Women are fools. We think that we have come a long way because society tells us so not because we have. So we foolishly throw away the best female presidential shot we are likely to have for a long, long time to come to elect another guy who smiles and promises us….what? What is he promising us? Change. No specifics just some vague idealistic fluff that isn’t addressing the very real problems that plague are society. Poverty. Health care. Global climate change. Impending food and clean water shortages. The federal deficit. And, oh yeah, we are losing a war in Iraq. Among other things.

    For women alone the stakes are high. We are slowly losing access to birth control and that all by itself will set us back farther than Clinton losing the nomination. We are expected to have babies and jobs without childcare or decent maternity leave. Our kids education is being perverted by the states under pressure from business to turn out obedient drones. We live longer and are more likely to be improvished as seniors because of the penalties we take to have babies and raise them.

    I will vote for Obama if he is the nom. McCain is not an option, but Obama is not my choice. He wants us to believe that he is pro-woman because he was raised by one and married one, but when he announces that Michelle is going to pursue her own career instead of being straight-jacketed with the First Lady gig – then I will believe it (hey, if Cherie Blair can can do it – why not?)

    Ugh, sexism is alive and in our faces in America.

  10. West Coast Grrlie Blather Says:

    Uh, sorry I didn’t address the true topic of this post (sexism). As I was growing up, my dad said, “Women shouldn’t drive or vote.”

    Now he tells me he was kidding. Riiiiight.

  11. Jaelithe Says:

    You know, I agree with you entirely that Hillary has been subjected to ridiculous sexism, both in the media, and in our culture at large.

    But, at the same time, I’m kind of sad that her (potential) loss of the nomination is being so widely discussed as a loss for feminism.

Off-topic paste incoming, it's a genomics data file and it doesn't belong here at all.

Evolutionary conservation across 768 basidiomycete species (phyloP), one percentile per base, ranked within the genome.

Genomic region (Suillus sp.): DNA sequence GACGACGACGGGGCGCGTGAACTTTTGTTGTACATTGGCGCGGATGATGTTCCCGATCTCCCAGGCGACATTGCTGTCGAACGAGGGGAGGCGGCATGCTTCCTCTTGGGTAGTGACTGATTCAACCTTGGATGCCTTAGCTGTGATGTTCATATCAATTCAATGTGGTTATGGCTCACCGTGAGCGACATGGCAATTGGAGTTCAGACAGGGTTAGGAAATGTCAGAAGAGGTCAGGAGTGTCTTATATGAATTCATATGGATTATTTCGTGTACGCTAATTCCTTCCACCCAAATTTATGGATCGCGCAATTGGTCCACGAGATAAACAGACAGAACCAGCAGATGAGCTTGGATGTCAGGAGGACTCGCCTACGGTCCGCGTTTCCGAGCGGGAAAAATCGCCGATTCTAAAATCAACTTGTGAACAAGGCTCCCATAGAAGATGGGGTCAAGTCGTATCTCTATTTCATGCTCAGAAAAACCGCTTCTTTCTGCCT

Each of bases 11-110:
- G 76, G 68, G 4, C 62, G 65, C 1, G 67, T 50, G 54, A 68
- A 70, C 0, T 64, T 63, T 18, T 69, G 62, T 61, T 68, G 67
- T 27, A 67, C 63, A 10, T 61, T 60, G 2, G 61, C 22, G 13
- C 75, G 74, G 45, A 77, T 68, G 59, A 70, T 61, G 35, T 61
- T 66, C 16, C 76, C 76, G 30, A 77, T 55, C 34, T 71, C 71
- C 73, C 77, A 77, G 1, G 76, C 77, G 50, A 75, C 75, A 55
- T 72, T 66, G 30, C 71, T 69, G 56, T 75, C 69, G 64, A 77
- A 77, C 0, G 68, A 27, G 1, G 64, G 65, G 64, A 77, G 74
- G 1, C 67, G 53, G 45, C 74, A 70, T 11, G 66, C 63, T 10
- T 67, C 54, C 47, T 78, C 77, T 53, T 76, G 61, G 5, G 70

Why? Well, when Edwards dropped out of the race, and it became a contest between a white woman and a black man, I was thrilled– absolutely, positively thrilled– that we had come to a point in history that such a race could even be run in the USA. That, whatever happened, we would be nominating someone from a traditionally oppressed group of people, someone who would be the first ever from that group to hold the nation’s highest office.

    But the thing is, no matter what, ONE OF THEM HAD TO LOSE. One of them did have to lose.

    And it seems to me that now, so many are focused on this idea that Hillary’s loss means that sexism is stronger than racism. There is so much focus on the negative. And I’m having trouble bringing back that sensation that I first had, that I was standing on the cusp of history; that a milestone of social progress was happening, right in front of my eyes.

    The idealist in me still wants to celebrate what Hillary and Barack, both, have done. I don’t want to forget that thrill I felt. It’s positively amazing, what each of them has done in this election. And I refuse to believe that Hillary’s campaign, as some might suggest, has somehow closed more doors for women candidates than it has opened. I refuse to believe it. I want to celebrate how far she has come. I want to feel that she has blazed a trail almost to the summit of a mountaintop, and that even if she doesn’t make it all the way to the top this time around to stick in her flag, many, many others will follow her.

    When my elementary school teachers told me anyone, male or female, of any race, who was a citizen, could run for president, I had no woman role models to look to. But Punditgirl does, now. Even if Hillary doesn’t win.

  12. Joseph from Brooklyn Says:

    I am glad you present your opinion in a non-confrontational way. This race has been so polarized that Clinton supporters simply cannot see why Obama supporters are so offended by some of their actions, and vice versa. Your reasoned, logical, big-picture approach allows you to broach the subject of sexism in the race without calling Obama supporters sexist. Well done.

    However, I find fault with your example about declaring victory. First of all, by the time this was posted on HuffPo (where I originally read it), it was widely reported that the Obama campaign was backing down from its assertions that Obama will have won by Tuesday night; they had already once again repeated that the race will go on until June 3 (even though, as you point out, it is the likely outcome that they will win).

    But more importantly, you ignore history. For months, Hillary Clinton declared herself the inevitable nominee, and no one said anything. Certainly she could be said to have been “taking” as opposed to “asking,” yet there was very little objection.

    In addition, there are many examples of things the Clinton campaign has gotten away with that would have been met with outcry or ridicule if they came from the Obama campaign; a few were pointed out by your fellow HuffPo blogger RJ Eskow: